Browsing School of Pharmacy by Title "Advancing Drug and Biomaterial Design with Constant pH Molecular Dynamics Simulations"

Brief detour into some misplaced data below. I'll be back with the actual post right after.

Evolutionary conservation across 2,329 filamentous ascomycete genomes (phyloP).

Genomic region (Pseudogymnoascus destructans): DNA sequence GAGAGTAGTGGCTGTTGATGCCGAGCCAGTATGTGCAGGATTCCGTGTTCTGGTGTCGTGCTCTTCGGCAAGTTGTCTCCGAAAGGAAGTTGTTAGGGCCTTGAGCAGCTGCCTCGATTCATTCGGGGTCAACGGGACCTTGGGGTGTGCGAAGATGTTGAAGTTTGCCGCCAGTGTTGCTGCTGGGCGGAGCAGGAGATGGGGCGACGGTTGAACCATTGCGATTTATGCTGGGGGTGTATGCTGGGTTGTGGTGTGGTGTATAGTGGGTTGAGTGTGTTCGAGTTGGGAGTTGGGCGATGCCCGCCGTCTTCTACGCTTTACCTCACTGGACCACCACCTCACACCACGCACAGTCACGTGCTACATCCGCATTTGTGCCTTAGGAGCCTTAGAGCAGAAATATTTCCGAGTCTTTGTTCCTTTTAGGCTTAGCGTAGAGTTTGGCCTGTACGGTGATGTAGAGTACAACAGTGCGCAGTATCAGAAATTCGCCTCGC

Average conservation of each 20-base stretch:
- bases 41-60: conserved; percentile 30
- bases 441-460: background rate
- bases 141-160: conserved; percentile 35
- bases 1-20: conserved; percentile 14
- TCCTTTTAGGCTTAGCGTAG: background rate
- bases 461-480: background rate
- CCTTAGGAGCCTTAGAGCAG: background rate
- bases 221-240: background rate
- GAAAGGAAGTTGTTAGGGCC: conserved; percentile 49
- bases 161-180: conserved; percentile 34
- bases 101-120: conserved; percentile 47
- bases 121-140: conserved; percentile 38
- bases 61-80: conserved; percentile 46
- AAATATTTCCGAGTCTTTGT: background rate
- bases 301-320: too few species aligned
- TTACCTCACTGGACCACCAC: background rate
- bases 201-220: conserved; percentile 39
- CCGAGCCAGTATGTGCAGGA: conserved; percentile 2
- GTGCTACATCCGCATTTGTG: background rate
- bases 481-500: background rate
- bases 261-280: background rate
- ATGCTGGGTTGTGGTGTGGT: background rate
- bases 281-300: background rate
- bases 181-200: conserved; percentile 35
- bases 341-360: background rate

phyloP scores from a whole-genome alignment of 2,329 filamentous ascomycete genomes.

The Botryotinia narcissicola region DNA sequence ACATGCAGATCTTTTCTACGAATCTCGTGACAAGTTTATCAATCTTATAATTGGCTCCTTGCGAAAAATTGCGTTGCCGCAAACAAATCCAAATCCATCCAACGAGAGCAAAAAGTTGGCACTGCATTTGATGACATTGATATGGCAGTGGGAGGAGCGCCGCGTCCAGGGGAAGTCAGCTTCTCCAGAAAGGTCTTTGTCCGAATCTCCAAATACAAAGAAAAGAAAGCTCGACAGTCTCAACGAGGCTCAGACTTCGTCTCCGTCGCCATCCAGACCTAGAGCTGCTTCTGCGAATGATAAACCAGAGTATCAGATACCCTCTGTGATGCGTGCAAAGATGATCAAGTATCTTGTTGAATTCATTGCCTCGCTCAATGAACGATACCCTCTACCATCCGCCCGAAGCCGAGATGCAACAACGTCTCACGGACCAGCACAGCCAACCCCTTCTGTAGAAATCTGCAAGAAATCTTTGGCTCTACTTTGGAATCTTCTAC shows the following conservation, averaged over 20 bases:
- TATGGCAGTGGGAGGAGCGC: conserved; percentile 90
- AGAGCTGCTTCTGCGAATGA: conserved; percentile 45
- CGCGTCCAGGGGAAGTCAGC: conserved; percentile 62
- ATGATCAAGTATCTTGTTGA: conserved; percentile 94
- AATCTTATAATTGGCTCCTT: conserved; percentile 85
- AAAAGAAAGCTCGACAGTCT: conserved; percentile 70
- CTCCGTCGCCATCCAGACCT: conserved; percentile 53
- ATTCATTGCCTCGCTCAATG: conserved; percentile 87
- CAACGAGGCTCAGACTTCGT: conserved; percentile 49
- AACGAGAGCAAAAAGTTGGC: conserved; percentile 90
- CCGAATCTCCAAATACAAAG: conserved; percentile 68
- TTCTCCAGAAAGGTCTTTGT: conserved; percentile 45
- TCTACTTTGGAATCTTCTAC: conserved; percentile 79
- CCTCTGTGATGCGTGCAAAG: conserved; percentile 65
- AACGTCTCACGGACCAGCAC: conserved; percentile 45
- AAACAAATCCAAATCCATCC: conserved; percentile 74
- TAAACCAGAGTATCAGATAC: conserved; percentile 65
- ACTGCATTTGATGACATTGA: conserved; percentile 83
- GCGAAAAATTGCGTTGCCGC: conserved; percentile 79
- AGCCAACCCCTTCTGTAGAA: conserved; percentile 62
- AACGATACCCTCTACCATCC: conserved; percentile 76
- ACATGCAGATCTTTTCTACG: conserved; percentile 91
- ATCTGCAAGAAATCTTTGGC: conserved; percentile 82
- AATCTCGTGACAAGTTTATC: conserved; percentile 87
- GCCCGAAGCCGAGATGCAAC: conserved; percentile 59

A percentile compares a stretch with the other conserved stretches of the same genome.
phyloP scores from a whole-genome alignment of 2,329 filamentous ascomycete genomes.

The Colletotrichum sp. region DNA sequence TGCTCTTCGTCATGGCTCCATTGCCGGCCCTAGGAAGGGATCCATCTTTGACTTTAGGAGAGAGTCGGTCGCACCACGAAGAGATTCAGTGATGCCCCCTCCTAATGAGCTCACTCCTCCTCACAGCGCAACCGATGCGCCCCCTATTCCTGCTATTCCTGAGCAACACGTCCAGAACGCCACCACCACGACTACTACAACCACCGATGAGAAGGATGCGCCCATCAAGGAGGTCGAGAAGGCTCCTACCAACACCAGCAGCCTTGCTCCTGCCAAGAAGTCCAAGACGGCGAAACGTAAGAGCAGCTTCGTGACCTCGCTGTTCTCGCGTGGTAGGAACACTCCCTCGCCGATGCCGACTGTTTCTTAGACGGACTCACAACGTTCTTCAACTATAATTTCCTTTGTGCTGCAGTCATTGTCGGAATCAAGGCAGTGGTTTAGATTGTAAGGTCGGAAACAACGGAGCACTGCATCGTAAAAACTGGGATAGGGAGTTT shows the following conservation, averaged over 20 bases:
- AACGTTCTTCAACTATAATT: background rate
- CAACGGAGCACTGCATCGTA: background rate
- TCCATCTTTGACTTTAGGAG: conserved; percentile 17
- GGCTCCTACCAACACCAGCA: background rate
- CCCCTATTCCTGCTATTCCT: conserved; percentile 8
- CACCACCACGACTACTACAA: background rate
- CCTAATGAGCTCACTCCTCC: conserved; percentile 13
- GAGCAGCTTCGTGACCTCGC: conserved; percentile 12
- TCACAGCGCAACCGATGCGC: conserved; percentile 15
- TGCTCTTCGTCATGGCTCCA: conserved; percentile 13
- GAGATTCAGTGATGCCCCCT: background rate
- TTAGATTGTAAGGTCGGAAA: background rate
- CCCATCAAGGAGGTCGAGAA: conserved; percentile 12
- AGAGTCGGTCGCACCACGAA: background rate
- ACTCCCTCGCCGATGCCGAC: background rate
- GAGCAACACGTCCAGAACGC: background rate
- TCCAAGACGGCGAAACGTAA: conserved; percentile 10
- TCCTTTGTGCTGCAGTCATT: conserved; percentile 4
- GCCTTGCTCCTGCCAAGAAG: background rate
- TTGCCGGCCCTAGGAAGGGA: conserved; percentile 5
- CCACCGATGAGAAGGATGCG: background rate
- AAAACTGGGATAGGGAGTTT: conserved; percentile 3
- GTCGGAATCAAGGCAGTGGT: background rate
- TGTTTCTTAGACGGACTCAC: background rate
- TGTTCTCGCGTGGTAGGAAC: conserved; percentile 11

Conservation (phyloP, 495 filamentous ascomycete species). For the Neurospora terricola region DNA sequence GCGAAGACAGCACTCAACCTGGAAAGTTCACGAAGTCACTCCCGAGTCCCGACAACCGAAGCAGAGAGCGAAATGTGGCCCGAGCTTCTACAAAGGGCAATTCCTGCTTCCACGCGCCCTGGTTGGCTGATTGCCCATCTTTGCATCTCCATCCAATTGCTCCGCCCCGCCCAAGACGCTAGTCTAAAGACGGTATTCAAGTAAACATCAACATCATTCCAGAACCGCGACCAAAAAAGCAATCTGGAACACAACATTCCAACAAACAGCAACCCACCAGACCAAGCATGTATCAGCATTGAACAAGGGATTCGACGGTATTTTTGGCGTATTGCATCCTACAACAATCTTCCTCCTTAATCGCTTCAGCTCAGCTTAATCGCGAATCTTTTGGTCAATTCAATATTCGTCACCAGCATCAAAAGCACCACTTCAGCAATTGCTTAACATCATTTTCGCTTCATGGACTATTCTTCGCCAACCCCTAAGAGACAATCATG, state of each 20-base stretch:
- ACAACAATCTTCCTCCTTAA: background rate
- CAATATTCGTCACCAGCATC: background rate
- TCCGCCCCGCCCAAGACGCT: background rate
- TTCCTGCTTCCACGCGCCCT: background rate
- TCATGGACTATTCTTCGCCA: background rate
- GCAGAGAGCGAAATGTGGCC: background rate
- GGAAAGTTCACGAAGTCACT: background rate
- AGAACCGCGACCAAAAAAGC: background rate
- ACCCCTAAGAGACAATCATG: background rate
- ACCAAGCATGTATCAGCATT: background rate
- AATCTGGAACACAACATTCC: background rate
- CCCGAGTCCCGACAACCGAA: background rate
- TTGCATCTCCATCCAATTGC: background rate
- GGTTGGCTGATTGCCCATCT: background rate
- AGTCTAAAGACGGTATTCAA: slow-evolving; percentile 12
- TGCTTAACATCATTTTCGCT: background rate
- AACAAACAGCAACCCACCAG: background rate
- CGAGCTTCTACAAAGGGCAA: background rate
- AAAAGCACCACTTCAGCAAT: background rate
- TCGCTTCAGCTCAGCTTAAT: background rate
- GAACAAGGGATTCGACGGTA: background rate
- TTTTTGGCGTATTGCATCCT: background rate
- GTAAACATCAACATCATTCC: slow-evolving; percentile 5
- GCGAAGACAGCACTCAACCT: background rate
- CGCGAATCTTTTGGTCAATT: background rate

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Advancing Drug and Biomaterial Design with Constant pH Molecular Dynamics SimulationsMolecular dynamics (MD) simulation is a valuable tool for investigating motions of macromolecular systems; however, solution pH, a critical factor for biological and chemical processes, is neglected in conventional MD simulations. To address this weakness, our group developed various continuous constant pH molecular dynamic (CpHMD) tools. In this dissertation, applications and new protocols that utilize CpHMD for drug and biomaterial design are presented. β-secretase 1 (BACE1, implicated in Alzheimers disease) and Src kinase (implicated in cancer) were utilized as model systems for drug design applications. In chapter 2, we applied CpHMD to understand the binding of BACE1 with two small-molecular inhibitors. We discovered that, despite the structural similarity of the two inhibitors, the titration behavior of the protein active site differs and this difference dramatically impacts the protein-ligand interactions and consequently the inhibitor affinity. Further, we tested a new protocol that combines CpHMD titration with free energy simulations to construct the pH-dependent binding free energy profiles. The resulting data showed excellent agreement with experiment and identified one potential allosteric site in BACE1. Next, in chapter 3, we simulated Src kinase to test the capability of CpHMD tostudy kinases. Starting from the crystal structure of the inactive Src, CpHMD can capture the conformational activation along the major inactive states without introducing any biasing potential or mutation. Starting from chapter 4, we studied the chitosan-based hydrogel systems to explore the detailed molecular mechanisms that give rise to macroscopic materials properties. We examined the flexibility of chitosan chains under different environmental conditions such as pH and salt concentration. Simulation data revealed that in addition to electrostatic screening, salt ions enhance the chain flexibility by interrupting the intra-molecular hydrogen bonds and thereby shifting the conformational populations between extended and bent states. In chapter 5, the atomic-level mechanism of pH-responsive chitosan-based hydrogels with switchable mechanical properties was investigated. Our data suggested that the electrostatic crosslinks are formed through the pH-dependent salt-bridge interactions between the chitosan glucosamines and surfactant headgroups. The pKa difference between the chitosan crystallite and the surfactant-bound chitosan is a key for the persistent but erasable gradient in the structural and mechanical properties between the two crosslinked regions. In summary, my work provids insights that will contribute to drug and biomaterial design and highlights the usefulness of CpHMD in these fields.